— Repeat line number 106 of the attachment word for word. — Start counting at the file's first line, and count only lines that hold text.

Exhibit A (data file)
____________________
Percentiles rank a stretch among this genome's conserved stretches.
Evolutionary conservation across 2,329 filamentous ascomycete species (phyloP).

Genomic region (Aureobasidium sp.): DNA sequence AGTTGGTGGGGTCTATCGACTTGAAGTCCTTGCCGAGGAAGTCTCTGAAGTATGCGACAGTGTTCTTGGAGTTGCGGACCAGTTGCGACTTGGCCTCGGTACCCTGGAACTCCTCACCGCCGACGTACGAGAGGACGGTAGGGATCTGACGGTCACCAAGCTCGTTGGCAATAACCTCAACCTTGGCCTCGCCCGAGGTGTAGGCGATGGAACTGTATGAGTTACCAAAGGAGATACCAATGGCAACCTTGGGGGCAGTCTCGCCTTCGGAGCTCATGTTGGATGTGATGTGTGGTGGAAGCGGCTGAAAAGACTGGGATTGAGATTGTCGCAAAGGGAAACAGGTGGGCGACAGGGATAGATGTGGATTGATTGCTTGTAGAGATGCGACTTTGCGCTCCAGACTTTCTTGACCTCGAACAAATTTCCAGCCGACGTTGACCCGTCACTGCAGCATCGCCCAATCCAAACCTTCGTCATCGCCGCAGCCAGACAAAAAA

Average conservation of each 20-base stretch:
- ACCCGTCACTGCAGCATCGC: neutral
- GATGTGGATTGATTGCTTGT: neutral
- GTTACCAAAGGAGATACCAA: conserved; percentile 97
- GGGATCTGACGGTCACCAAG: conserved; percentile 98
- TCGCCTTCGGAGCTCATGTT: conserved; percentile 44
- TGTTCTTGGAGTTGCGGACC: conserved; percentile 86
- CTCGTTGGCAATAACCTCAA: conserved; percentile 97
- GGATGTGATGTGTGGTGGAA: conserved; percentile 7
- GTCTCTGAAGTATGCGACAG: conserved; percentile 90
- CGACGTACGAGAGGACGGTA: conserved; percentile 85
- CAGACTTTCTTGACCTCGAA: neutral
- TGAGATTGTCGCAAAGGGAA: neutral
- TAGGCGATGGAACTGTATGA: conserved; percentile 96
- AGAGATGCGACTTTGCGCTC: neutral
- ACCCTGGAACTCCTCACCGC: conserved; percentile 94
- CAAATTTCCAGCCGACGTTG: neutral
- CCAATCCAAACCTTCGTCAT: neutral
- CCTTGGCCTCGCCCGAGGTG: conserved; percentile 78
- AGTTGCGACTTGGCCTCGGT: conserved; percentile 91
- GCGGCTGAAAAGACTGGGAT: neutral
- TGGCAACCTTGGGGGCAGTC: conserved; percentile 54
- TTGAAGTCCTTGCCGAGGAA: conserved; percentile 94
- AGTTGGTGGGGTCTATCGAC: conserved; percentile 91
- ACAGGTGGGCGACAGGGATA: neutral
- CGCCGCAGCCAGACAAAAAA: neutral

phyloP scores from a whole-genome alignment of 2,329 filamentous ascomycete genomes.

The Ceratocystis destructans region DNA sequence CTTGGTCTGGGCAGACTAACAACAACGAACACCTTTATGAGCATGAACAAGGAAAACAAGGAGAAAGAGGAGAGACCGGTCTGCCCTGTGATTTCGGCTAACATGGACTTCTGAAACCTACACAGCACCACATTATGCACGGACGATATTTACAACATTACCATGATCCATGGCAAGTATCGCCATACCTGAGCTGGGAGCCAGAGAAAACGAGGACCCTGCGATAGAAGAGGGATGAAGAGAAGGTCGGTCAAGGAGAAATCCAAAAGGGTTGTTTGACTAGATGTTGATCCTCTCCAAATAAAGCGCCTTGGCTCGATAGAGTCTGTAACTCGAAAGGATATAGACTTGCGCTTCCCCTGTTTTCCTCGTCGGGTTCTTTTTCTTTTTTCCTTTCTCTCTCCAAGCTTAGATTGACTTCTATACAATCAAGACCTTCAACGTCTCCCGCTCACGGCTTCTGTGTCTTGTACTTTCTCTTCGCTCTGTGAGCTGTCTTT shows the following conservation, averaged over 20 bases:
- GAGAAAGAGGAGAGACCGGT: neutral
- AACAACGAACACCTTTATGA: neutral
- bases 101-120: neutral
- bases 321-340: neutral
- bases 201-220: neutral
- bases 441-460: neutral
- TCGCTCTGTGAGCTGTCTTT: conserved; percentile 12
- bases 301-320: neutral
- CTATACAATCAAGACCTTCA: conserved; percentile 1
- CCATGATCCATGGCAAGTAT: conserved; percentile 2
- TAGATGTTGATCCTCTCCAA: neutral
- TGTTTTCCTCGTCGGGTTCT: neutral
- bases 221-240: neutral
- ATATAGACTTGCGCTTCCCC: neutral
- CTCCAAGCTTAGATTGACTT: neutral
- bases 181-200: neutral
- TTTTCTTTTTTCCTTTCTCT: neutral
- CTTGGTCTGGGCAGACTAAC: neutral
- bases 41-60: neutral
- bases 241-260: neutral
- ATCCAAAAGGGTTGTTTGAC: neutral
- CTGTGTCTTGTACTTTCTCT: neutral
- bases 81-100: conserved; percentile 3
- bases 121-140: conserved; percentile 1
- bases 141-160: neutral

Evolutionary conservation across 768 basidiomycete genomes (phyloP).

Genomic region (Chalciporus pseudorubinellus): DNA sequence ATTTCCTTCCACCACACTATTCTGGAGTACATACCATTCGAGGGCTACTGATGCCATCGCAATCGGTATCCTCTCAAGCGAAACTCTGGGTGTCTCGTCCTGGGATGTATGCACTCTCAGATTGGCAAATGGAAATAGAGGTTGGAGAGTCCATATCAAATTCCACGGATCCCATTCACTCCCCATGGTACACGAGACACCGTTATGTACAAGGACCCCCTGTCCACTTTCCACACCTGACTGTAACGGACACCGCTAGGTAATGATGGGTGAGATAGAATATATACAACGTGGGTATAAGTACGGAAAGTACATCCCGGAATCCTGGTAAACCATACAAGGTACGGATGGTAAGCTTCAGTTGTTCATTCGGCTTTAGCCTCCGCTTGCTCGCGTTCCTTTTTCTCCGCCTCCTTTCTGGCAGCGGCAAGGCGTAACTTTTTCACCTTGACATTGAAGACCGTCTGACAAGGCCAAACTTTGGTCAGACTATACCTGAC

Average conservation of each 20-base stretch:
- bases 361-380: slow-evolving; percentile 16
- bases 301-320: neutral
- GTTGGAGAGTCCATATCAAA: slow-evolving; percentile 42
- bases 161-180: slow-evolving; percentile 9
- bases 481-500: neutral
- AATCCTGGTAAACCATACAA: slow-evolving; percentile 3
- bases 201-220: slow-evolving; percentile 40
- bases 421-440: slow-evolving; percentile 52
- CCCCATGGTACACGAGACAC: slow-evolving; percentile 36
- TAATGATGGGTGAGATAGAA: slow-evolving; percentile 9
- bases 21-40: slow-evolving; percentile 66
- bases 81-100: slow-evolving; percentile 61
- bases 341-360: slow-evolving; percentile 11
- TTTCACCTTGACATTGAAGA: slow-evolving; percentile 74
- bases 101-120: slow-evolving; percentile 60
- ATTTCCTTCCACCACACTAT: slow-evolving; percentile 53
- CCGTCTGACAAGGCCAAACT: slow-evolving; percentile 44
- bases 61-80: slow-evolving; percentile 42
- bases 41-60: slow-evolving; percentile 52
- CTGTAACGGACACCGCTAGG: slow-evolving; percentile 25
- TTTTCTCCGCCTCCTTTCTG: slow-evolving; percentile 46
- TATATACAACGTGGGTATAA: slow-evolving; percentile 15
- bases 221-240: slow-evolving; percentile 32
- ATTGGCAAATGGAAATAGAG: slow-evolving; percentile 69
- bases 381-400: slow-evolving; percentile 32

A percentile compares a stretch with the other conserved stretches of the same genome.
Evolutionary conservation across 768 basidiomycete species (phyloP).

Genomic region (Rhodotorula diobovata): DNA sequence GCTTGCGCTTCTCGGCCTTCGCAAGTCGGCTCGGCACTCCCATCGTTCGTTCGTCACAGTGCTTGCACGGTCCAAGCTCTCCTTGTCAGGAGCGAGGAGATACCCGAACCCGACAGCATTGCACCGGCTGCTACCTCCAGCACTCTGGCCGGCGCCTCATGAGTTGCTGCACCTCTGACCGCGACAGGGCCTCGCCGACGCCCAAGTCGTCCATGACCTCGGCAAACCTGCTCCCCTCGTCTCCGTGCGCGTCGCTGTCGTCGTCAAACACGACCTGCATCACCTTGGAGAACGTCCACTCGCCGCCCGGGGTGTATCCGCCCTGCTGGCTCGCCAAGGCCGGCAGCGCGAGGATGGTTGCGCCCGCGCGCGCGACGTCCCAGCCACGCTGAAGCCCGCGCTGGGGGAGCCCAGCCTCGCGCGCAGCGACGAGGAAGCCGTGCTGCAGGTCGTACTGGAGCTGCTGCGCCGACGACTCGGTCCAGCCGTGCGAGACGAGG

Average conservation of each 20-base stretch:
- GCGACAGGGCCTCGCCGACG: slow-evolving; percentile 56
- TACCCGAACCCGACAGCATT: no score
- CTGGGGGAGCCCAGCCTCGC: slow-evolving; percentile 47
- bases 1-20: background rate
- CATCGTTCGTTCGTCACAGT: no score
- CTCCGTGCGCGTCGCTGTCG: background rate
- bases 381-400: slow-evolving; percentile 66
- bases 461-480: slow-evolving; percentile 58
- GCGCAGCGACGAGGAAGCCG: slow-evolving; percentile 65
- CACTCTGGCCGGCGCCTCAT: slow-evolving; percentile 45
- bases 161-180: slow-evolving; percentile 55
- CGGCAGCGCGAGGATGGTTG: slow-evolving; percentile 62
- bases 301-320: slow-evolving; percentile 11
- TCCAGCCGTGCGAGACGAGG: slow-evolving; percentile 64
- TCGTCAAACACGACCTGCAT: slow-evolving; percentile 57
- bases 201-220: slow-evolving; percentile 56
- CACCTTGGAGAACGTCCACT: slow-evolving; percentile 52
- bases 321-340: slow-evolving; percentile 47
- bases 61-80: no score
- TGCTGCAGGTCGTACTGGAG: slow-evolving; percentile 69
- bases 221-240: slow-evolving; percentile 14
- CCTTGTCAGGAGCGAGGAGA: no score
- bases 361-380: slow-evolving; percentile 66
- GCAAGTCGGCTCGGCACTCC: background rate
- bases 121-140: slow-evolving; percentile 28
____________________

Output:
- bases 321-340: slow-evolving; percentile 47